Friday, December 20, 2002

Balanced budget target looking dangerous
By Paul Willcocks
VICTORIA - It's time to get nervous about just how the Liberals are going to balance the budget by 2004/5.
They've still got a shot. But the latest economic news isn't encouraging, and the latest financial update from the government featured more bad news than good.
You may have missed that report, delivered by Finance Minister Gary Collins on the same day the Romanow report was released. That ensured the Liberals' quarterly financial report would be bumped off the front pages.
When the last quarterly report was released Collins was forecasting that the government would take in $220 million more revenue than it had budgeted, a gain that would reduce the deficit this year and make the job of getting to a balanced budget in two years easier.
Now he expects to fall short of budget by about $100 million, a $320-million swing. Tax revenue will be more than $600 million below the Liberals' expectations. (It will also, thanks to the tax cuts, be $2.4 billion less than when the Liberals took office.)
The news gets worse. The tax revenue problem reflects a $300-million shortfall last year, which meant this year's base was set too high.
And that means the Liberals already face a similar $300-million gap in their plan for next year, as government staff work towards a budget day that's less than two months away.
What's saved the government, strangely enough, is our status as a have-not province. Collins now expects B.C. to get $770 million from Ottawa in equalization payments, because our economic performance has been weak. The money wasn't included in the budget, so it's offsetting the unexpected tax shortfall.
The problem for future years is that the equalization payments aren't guaranteed just because isn't doing well. The complex formula weighs the relative economic performance of provinces, and divides the available money among the losers. If other provinces hit a slump, B.C. could lose its share even if the economy here hasn't improved much.
The Liberal budget predicted a record $4.4-billion deficit this year. Even with the bumps they'll beat that handily, thanks in part to a $750-million contingency allowance Collins included in this year's budget. But the deficit will still be over $3 billion.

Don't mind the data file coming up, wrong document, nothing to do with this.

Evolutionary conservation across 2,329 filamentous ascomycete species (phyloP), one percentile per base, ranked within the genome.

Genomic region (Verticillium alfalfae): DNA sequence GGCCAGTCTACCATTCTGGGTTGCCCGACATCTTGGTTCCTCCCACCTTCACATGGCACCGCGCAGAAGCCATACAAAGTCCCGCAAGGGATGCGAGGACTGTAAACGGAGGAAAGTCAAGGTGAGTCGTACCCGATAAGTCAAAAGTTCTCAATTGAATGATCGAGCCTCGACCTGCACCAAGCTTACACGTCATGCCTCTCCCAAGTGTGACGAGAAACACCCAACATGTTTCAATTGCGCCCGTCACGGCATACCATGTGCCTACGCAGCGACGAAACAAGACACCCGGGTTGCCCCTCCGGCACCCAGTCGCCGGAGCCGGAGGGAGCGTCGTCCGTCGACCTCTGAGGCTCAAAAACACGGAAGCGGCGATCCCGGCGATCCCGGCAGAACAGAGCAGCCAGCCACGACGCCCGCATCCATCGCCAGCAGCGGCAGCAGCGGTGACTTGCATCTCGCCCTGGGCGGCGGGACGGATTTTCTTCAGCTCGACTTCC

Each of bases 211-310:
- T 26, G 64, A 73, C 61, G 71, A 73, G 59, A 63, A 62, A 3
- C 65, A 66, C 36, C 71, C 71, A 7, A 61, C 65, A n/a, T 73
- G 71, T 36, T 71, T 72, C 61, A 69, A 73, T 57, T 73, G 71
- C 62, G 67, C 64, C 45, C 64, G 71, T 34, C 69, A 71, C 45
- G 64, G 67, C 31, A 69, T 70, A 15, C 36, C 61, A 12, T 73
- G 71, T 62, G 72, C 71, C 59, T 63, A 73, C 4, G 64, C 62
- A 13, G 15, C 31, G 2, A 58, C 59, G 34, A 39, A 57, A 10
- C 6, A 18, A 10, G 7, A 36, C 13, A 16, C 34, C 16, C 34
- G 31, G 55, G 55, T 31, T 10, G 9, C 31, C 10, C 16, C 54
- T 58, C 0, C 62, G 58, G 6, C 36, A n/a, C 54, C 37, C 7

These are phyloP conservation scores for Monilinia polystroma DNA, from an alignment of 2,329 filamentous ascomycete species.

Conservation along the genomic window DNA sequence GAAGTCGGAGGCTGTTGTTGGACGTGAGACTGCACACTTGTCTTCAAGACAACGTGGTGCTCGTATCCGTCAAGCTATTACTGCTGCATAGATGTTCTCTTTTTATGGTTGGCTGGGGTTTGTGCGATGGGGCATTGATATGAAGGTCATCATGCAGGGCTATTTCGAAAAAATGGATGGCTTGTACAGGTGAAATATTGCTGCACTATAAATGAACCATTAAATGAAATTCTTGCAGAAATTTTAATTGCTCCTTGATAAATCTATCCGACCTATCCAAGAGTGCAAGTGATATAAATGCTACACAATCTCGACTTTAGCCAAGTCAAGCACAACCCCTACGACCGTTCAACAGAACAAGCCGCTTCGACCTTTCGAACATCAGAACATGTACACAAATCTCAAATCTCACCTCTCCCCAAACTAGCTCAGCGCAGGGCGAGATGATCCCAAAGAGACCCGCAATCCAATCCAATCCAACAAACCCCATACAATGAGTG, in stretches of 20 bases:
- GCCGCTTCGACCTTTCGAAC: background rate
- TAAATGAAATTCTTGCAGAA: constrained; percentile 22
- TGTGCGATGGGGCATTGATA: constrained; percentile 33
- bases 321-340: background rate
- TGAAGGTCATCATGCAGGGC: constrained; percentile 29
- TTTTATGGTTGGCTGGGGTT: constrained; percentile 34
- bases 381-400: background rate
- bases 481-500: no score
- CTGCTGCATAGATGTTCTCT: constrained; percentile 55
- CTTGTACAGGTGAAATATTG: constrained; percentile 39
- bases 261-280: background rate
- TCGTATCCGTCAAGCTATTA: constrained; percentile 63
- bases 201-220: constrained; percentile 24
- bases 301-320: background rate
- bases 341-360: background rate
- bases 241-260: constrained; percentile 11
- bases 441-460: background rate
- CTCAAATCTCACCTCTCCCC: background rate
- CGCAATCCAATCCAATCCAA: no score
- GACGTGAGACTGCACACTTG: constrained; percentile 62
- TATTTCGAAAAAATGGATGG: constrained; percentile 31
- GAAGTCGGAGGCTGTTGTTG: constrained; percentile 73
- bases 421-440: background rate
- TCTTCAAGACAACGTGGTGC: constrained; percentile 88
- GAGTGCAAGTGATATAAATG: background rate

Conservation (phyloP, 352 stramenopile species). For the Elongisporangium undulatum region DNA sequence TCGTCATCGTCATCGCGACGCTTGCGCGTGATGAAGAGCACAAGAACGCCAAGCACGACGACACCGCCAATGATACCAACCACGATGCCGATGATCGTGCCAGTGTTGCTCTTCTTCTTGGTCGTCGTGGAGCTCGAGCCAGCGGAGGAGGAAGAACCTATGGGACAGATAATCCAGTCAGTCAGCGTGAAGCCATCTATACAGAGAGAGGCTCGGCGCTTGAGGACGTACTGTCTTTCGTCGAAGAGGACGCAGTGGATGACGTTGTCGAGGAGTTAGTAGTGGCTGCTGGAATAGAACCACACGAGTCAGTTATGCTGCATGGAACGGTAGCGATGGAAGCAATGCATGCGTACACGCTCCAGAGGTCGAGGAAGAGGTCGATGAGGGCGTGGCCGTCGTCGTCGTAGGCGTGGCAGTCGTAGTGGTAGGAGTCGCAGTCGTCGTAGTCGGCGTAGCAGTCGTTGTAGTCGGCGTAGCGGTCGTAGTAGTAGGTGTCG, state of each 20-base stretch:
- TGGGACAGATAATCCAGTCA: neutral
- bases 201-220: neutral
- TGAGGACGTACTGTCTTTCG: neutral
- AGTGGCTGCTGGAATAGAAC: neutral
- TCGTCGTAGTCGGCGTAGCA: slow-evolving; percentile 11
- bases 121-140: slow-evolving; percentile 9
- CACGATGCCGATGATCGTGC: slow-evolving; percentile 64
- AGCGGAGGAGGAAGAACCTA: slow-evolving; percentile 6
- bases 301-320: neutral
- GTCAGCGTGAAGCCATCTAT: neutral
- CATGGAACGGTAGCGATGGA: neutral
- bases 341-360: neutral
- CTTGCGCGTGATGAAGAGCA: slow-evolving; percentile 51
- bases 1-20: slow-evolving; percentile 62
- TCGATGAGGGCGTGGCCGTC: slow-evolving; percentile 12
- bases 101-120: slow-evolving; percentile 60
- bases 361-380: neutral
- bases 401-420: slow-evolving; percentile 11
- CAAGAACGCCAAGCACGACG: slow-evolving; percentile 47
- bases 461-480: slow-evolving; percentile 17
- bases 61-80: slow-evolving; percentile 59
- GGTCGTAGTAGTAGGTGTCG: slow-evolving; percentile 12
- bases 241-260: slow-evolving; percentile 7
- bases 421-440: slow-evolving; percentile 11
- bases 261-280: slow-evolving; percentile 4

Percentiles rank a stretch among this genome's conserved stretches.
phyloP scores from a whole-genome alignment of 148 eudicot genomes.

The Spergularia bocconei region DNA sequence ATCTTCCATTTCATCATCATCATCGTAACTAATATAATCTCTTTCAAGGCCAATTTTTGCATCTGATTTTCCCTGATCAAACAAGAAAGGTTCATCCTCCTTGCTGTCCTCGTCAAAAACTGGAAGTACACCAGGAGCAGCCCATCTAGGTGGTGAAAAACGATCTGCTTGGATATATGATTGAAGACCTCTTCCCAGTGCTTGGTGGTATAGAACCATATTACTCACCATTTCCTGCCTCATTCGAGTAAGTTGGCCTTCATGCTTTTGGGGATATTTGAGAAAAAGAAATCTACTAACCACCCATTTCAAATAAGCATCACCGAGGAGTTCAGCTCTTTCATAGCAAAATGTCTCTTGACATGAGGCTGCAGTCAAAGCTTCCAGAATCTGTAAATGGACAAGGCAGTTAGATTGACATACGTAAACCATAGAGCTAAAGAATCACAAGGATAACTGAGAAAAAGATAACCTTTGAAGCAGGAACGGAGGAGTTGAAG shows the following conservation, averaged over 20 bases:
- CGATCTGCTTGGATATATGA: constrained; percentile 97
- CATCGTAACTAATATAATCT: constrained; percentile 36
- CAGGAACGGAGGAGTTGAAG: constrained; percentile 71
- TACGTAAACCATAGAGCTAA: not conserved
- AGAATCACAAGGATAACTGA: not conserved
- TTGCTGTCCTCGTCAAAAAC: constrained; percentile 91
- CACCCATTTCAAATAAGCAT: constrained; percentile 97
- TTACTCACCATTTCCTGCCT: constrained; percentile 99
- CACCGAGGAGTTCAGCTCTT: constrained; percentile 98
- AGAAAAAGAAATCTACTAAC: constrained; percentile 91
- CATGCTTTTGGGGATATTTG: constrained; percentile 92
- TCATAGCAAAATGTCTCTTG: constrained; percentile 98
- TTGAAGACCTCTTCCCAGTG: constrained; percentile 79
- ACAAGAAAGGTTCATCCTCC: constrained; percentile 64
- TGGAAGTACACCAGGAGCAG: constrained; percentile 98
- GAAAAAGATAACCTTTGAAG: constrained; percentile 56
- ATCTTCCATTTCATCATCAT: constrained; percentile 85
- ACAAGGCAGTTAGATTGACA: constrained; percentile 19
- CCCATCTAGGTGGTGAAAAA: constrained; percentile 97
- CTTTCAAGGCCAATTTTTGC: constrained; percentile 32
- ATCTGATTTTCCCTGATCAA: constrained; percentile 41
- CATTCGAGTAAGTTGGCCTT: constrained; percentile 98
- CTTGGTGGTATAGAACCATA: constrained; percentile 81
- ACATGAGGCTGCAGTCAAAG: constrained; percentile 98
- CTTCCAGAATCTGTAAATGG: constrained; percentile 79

And the time left to make that go away is very short.
The Liberals will introduce their next budget in February. and one year later, they have to come up with a balanced budget.
Their current plan calls for government revenues to jump 5.6 per cent next year and five per cent the year after.
Maybe. But the finance minister's economic forecast panel reported last week, and predicted general economic growth next year - including inflation - of only 4.6 per cent.
Sometimes the revenue problems can be offset by spending cuts. If your hours get cut at work, you find a way to reduce your grocery spending.
But that's not really an option for the Liberals. All the complaints about spending cuts you're hearing come in a year in which the government has actually increased spending slightly. The real cuts come in the next two years, when the Liberals are looking to chop $1.2 billion.
The Liberals really need some economic good news. Each one-per-cent increase in GDP, the measure of economic activity, brings in about $250 million to government. When the economy is growing, more people are working and investing and buying things, and the province takes in more taxes and fees and royalties.
And while the gap is closing, the government's own advisors are predicting growth will lag the Canadian average for next year and 2004.
It all leaves the government in a spot. The revenue targets are no longer conservative or comfortable; any cushion is gone. And the spending cuts ahead are already fierce.
Unless the economy surprise with its performance, the Liberals will face some very hard decisions if they keep to their promise to introduce a balanced budget 14 months from now.
Paul Willcocks can be reached at

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